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Thubten Samphel, Tibet Policy Institute

Ran Yunfei says Chinese authorities are going overboard on Tibet (Photo: Ian Johnson/NYR)

In the old days when politics exercised the minds of most Chinese and not money as it does now, one of the nastiest abuses a Chinese communist could hurl at an enemy or a rival was that he or she was a running dog of America or of imperialism, or both.  The person so accused would spend wrenching weeks or months to write passionate self-criticism to prove that he or she was anything but. If the accusation stuck and in most cases it did, the running dog would find himself running for his dear life, from dark prison cells, from excruciating torture or gruelling struggle sessions. And that would be the end of a life of a running dog.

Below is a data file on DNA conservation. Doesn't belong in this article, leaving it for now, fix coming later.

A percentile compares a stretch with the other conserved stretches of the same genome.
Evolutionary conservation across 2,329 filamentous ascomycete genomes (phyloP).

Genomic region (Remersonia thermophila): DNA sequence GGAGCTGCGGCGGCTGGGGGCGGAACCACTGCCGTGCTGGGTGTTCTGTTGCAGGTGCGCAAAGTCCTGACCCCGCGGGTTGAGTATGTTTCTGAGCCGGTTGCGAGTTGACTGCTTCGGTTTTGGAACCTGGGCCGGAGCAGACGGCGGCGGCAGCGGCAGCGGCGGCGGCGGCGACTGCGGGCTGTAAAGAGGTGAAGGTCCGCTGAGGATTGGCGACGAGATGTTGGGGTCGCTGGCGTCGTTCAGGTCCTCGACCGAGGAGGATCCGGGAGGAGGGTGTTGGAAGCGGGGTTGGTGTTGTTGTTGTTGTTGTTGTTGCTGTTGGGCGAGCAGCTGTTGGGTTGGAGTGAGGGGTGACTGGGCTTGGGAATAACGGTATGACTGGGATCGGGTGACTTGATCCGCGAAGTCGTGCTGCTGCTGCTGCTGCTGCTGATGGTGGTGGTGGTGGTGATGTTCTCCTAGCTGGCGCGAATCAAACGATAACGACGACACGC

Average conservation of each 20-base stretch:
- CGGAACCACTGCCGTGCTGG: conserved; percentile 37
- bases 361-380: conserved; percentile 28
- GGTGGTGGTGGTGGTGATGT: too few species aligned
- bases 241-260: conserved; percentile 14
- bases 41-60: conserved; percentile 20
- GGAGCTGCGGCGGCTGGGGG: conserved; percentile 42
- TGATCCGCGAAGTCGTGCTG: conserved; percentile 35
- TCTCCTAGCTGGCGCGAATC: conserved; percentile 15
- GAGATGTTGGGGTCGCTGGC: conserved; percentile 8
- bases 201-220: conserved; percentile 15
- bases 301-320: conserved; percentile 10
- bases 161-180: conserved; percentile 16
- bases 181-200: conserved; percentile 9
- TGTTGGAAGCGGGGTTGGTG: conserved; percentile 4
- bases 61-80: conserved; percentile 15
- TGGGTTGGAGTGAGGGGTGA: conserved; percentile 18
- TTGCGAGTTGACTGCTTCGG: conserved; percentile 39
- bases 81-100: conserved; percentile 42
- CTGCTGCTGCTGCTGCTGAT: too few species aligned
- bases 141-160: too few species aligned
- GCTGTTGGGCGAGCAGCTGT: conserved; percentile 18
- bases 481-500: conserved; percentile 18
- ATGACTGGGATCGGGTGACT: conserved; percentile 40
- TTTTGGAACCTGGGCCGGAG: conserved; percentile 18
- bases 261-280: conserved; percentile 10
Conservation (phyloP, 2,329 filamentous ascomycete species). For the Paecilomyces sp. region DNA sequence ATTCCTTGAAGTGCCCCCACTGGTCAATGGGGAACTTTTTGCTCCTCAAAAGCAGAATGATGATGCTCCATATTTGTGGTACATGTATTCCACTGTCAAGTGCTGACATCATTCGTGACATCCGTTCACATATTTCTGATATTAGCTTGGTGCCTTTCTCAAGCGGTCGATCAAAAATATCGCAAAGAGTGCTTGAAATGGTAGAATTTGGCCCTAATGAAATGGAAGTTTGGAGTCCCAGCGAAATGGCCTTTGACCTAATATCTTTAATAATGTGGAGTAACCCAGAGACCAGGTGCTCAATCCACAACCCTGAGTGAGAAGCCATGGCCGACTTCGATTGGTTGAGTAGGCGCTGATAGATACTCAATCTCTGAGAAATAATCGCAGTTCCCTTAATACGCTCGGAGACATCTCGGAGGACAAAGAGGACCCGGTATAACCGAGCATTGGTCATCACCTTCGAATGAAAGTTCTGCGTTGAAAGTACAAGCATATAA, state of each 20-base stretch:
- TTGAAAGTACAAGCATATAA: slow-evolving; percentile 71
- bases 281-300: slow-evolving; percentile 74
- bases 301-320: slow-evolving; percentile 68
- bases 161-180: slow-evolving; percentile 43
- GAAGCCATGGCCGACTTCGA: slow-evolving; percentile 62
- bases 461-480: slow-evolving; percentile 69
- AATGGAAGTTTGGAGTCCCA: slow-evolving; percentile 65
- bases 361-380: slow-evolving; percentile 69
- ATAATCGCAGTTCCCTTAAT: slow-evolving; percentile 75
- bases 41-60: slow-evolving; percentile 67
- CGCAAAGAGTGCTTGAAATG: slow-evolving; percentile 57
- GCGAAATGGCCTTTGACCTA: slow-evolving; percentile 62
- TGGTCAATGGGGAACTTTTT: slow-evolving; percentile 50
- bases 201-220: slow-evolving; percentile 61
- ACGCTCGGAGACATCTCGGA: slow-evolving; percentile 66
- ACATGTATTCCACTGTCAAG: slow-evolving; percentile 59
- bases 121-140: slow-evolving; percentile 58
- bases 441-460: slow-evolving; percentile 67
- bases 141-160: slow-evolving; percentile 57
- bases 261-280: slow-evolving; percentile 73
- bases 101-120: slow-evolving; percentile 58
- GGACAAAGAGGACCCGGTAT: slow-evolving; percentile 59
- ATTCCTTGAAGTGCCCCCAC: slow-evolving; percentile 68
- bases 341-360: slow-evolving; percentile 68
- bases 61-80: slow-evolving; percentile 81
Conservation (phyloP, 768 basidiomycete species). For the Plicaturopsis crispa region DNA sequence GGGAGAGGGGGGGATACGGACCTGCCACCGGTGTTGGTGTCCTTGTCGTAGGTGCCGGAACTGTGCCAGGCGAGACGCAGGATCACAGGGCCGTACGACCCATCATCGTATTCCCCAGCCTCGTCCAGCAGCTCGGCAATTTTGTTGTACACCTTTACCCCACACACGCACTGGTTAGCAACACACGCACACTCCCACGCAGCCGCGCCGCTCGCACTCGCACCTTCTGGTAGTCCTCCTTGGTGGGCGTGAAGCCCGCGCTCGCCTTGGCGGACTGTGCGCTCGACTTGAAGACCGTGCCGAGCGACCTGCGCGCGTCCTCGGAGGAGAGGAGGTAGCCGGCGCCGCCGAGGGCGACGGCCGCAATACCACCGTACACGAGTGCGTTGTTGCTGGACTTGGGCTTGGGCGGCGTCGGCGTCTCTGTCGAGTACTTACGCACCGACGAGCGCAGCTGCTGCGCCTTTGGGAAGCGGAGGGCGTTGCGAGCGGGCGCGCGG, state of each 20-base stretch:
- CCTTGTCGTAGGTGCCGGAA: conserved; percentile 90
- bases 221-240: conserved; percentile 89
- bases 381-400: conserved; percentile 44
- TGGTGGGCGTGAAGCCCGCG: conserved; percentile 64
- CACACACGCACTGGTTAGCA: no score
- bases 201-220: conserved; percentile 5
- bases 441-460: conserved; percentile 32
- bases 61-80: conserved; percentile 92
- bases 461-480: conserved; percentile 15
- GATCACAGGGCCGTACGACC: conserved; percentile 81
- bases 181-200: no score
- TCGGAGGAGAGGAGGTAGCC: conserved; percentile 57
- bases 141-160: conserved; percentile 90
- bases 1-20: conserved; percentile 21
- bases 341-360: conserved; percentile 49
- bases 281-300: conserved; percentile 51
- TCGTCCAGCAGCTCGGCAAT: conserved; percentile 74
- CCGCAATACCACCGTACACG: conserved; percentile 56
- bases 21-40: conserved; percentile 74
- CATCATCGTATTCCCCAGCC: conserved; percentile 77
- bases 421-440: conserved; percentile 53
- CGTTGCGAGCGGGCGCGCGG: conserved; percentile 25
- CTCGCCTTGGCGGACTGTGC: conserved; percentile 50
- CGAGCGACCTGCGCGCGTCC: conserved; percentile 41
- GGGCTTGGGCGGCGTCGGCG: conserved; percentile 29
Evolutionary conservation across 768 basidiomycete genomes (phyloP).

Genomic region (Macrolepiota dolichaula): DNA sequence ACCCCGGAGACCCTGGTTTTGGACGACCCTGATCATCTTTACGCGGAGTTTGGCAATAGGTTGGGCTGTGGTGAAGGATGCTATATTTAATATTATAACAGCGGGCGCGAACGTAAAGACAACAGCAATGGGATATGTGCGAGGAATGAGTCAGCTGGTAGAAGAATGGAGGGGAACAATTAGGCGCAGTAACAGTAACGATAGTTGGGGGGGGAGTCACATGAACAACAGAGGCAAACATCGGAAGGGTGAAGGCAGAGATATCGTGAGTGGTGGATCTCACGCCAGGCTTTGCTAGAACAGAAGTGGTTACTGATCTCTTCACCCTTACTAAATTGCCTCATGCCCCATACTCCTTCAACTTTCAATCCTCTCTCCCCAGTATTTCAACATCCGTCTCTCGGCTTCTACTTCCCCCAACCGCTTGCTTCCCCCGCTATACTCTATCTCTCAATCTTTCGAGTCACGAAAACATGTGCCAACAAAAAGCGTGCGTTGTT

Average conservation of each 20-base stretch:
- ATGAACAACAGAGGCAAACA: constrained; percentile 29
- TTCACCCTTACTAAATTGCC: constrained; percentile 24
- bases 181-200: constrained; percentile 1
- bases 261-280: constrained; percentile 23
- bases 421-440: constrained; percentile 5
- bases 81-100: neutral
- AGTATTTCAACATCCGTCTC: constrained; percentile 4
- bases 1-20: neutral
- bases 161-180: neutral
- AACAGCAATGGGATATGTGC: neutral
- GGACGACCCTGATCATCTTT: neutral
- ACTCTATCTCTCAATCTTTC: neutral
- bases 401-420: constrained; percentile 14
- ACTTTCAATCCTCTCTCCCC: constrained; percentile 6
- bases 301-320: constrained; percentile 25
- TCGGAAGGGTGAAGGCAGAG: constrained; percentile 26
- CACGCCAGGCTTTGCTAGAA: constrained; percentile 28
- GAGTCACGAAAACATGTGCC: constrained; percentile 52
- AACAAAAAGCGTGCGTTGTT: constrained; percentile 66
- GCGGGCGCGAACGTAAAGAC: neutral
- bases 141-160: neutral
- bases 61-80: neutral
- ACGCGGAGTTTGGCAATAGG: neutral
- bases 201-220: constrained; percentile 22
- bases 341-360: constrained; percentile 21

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DHARAMSHALA: On 15 February 2012, Kalon Tripa inaugurated the Tibet Policy Institute at the Kashag Secretariat in Dharamshala. Kalon Tripa said the institute aims to carry out comprehensive research works on all aspect of Tibet-related issues, which he underlined would help the administration in framing policies for the next fifty years and making the Tibet issue a competent case on the international platform.

Kalon Tripa speaks during the Inauguration of TPI at Kashag Secretariat